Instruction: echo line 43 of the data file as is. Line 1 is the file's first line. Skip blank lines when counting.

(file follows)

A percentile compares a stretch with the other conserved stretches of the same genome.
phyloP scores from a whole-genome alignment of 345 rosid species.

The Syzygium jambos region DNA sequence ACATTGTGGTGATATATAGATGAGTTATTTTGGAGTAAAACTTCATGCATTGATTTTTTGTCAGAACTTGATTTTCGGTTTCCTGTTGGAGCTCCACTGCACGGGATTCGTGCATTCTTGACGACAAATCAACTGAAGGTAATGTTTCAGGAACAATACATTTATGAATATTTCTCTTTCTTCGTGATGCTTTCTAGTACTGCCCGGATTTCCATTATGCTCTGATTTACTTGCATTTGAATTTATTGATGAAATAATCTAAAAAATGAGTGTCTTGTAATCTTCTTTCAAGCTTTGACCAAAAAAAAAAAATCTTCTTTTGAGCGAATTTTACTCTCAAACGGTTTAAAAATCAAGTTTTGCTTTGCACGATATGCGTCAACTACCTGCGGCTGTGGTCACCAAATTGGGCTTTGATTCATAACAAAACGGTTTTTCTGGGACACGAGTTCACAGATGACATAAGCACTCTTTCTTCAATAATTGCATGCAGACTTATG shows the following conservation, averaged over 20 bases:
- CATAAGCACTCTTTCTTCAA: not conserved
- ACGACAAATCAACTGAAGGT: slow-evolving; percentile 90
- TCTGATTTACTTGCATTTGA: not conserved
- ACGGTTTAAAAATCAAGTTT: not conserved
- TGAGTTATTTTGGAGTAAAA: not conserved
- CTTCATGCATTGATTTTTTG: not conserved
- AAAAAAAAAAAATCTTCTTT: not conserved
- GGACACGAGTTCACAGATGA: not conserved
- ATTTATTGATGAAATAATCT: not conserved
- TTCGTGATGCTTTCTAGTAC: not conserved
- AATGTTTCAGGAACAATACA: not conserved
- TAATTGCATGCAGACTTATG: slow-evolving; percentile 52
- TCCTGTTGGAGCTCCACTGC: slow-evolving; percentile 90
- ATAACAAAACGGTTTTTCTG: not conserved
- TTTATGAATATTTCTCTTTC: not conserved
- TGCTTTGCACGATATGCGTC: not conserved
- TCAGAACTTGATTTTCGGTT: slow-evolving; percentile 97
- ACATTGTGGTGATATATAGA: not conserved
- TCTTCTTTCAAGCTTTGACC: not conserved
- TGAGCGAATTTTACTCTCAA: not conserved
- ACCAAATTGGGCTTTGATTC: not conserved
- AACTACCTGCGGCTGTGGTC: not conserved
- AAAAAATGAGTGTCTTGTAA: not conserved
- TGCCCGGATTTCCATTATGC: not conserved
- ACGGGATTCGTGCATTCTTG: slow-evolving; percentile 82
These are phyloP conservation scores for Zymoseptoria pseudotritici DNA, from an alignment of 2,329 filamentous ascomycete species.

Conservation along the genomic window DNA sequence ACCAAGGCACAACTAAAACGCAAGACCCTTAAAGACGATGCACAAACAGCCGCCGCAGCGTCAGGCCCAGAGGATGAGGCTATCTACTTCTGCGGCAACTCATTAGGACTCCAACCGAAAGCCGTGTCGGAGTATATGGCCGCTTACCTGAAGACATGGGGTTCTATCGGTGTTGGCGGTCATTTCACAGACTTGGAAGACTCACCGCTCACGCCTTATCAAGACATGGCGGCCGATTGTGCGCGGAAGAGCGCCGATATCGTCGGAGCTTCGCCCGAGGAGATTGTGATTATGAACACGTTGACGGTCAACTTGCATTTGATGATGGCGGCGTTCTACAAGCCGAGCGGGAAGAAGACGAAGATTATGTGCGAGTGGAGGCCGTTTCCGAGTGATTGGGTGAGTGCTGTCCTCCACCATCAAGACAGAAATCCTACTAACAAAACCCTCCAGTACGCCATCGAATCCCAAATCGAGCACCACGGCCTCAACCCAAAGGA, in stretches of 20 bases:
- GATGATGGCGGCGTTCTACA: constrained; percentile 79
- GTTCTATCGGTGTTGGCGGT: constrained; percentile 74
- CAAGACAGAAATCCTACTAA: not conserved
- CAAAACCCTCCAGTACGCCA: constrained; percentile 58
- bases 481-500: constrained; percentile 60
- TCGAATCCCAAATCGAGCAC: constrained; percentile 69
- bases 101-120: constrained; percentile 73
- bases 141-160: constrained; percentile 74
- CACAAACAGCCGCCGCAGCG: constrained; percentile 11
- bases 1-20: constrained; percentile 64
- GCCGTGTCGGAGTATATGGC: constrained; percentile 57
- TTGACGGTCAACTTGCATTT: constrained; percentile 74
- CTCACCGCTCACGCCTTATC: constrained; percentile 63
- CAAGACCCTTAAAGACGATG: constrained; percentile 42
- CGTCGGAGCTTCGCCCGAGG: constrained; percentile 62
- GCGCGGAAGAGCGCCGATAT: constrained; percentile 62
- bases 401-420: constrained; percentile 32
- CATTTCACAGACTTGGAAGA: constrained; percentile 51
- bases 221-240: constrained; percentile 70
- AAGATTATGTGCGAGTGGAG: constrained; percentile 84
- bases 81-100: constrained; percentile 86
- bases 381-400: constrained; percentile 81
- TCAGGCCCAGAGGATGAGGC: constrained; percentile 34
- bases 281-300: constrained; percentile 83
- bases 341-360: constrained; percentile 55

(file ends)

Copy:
- CTCACCGCTCACGCCTTATC: constrained; percentile 63